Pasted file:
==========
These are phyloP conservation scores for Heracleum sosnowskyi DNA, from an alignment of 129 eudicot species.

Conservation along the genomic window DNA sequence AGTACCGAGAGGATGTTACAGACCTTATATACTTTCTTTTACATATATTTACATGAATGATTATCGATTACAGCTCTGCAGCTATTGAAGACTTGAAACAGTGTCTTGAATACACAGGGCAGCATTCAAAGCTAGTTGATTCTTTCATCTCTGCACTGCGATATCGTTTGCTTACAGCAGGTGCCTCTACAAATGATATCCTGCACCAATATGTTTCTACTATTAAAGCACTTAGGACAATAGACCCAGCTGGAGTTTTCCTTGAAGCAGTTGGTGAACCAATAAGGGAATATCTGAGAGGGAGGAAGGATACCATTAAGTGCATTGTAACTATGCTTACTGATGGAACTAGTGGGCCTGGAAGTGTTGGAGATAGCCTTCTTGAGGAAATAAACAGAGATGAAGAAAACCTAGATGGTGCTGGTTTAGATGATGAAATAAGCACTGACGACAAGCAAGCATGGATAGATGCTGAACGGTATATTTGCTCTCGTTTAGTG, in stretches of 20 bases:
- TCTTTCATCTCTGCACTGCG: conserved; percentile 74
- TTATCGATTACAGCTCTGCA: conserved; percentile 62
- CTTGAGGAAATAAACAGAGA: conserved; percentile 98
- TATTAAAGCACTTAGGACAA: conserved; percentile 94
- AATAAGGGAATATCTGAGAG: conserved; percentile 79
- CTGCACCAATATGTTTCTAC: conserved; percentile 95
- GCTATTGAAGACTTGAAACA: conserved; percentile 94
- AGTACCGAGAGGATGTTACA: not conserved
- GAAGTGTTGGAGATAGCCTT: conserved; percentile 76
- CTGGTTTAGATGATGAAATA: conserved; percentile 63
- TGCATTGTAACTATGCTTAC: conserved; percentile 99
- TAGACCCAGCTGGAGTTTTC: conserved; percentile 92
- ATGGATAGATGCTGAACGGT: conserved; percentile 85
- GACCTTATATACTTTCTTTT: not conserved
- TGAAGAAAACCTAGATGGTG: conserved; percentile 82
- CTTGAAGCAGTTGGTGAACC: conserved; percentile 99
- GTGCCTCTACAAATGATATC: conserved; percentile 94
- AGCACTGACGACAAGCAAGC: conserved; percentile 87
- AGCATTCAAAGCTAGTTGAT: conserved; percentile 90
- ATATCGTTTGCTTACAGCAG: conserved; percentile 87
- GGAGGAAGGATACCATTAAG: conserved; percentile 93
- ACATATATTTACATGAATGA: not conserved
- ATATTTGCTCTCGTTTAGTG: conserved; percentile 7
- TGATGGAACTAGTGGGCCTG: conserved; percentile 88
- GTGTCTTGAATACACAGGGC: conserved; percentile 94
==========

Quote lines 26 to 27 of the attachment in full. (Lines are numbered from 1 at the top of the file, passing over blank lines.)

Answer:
- TGATGGAACTAGTGGGCCTG: conserved; percentile 88
- GTGTCTTGAATACACAGGGC: conserved; percentile 94